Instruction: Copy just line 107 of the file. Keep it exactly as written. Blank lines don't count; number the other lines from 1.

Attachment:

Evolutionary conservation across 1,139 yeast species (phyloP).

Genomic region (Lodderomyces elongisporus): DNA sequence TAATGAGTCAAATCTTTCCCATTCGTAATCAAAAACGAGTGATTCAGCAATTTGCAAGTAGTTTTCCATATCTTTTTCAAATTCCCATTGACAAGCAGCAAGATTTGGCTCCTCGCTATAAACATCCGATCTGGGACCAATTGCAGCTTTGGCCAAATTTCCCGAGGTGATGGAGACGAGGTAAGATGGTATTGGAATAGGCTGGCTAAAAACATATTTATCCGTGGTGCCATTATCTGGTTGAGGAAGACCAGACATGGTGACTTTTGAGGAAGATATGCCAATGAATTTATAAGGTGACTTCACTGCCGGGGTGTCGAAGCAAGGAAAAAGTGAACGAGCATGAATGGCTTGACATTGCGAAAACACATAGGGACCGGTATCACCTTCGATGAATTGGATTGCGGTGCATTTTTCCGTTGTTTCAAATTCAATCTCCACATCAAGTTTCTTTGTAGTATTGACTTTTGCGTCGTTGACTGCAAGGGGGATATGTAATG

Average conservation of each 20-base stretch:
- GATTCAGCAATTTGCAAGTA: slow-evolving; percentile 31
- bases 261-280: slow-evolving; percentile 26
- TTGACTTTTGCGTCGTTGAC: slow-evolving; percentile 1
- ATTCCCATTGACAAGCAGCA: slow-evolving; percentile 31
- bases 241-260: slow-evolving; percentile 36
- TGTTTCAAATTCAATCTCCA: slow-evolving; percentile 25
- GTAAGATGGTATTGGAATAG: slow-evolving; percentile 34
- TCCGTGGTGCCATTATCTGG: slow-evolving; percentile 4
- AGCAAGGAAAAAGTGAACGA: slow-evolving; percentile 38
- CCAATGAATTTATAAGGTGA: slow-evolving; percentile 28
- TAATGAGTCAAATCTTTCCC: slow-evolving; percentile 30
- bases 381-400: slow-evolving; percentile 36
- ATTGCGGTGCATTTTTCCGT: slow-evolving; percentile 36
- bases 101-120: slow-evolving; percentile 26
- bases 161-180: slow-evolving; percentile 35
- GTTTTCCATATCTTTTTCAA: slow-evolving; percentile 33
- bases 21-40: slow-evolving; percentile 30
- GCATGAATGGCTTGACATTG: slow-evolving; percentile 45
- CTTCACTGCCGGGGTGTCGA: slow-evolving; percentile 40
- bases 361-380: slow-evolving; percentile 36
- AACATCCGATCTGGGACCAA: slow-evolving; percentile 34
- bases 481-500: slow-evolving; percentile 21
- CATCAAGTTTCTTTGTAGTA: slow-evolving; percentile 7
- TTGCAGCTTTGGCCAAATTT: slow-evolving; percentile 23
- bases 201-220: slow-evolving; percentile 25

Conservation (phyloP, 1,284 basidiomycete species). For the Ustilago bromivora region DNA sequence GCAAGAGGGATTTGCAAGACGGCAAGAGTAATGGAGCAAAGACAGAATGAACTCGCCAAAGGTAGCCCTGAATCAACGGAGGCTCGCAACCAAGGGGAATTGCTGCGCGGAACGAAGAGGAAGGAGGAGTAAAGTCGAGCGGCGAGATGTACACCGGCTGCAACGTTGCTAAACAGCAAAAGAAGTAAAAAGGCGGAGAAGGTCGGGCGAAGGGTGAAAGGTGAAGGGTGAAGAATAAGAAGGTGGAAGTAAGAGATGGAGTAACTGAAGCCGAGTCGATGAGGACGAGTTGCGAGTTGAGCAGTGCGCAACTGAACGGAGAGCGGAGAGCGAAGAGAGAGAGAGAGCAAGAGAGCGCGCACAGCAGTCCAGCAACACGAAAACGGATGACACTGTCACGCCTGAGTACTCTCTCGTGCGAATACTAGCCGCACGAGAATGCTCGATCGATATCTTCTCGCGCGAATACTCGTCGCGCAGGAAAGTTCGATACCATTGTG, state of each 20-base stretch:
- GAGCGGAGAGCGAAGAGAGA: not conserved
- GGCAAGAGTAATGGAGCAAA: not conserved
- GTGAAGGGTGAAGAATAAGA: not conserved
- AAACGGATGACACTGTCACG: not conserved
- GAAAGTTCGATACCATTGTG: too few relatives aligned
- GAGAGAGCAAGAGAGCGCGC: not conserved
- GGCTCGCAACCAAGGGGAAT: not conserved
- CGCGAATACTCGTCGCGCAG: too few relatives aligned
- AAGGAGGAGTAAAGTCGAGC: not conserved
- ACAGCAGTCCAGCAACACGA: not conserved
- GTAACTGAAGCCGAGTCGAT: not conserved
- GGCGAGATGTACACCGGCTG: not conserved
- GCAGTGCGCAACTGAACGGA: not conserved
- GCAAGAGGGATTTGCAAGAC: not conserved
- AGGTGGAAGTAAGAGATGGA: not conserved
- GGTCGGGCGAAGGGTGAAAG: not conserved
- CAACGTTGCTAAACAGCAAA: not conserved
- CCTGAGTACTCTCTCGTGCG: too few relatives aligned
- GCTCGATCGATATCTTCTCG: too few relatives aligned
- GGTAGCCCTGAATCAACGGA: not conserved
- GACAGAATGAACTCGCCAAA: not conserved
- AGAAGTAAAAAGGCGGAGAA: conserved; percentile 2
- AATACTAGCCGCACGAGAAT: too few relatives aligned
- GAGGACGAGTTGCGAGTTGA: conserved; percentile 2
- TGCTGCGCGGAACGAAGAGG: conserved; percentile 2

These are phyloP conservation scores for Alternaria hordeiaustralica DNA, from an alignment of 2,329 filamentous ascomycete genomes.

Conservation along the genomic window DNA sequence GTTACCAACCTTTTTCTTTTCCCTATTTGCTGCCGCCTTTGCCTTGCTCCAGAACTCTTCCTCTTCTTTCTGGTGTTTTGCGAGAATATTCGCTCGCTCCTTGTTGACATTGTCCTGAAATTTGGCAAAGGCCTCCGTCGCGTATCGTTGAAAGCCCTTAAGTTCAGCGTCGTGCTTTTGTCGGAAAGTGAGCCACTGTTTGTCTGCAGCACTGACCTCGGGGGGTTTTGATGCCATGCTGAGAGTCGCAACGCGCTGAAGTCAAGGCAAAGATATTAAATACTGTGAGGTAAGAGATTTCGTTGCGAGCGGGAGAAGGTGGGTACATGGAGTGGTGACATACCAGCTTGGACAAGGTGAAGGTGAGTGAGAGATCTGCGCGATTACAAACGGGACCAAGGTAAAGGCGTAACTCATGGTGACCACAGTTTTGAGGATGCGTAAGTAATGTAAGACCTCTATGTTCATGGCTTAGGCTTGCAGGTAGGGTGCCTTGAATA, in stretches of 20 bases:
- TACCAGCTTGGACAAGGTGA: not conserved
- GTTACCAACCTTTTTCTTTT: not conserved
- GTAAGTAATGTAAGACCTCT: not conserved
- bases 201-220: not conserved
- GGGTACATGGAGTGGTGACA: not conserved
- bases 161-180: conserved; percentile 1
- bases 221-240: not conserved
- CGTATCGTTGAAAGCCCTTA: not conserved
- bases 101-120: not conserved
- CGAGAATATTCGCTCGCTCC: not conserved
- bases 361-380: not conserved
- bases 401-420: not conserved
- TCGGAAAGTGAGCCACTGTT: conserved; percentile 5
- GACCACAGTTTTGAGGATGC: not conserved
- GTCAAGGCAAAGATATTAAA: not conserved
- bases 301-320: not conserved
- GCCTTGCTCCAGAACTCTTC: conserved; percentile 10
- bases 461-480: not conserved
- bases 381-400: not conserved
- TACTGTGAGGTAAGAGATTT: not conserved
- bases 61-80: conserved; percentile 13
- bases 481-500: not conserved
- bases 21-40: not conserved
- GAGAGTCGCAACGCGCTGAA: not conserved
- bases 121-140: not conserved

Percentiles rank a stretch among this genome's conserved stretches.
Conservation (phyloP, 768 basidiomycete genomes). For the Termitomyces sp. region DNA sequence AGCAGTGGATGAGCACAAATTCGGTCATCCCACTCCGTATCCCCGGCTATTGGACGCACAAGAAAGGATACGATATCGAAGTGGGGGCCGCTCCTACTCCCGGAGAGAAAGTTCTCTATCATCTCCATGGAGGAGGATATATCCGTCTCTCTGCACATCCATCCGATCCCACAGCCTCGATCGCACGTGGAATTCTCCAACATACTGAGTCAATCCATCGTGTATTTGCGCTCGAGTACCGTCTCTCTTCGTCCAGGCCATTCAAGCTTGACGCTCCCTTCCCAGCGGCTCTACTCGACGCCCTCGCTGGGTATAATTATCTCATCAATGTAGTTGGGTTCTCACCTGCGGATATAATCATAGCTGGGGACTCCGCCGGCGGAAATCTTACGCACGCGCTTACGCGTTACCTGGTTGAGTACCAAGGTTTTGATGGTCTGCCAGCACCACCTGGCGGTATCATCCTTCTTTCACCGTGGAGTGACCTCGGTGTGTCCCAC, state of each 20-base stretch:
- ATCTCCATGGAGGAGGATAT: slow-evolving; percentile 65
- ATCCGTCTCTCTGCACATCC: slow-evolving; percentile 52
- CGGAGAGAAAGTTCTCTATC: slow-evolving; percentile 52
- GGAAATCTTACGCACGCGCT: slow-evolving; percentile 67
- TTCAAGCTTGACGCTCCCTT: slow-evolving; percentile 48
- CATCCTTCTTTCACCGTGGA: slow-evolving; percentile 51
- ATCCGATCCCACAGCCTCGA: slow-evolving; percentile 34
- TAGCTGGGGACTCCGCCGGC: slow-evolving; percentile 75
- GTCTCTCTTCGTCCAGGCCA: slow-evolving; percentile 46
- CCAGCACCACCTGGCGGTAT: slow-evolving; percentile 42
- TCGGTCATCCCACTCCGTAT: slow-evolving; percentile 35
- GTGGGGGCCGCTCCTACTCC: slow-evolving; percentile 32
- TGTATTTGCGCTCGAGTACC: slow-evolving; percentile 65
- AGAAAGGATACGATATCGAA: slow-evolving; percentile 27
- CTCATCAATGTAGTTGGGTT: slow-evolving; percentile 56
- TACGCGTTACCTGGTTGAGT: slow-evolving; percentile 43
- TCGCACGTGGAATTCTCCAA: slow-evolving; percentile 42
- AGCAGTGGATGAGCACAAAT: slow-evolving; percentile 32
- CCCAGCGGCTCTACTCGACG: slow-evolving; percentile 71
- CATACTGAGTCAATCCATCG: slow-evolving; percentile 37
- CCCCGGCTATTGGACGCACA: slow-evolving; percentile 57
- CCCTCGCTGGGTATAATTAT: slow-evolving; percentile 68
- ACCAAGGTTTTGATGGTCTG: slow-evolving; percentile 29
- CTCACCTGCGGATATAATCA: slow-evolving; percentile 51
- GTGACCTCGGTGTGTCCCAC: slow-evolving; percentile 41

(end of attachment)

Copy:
- CTCACCTGCGGATATAATCA: slow-evolving; percentile 51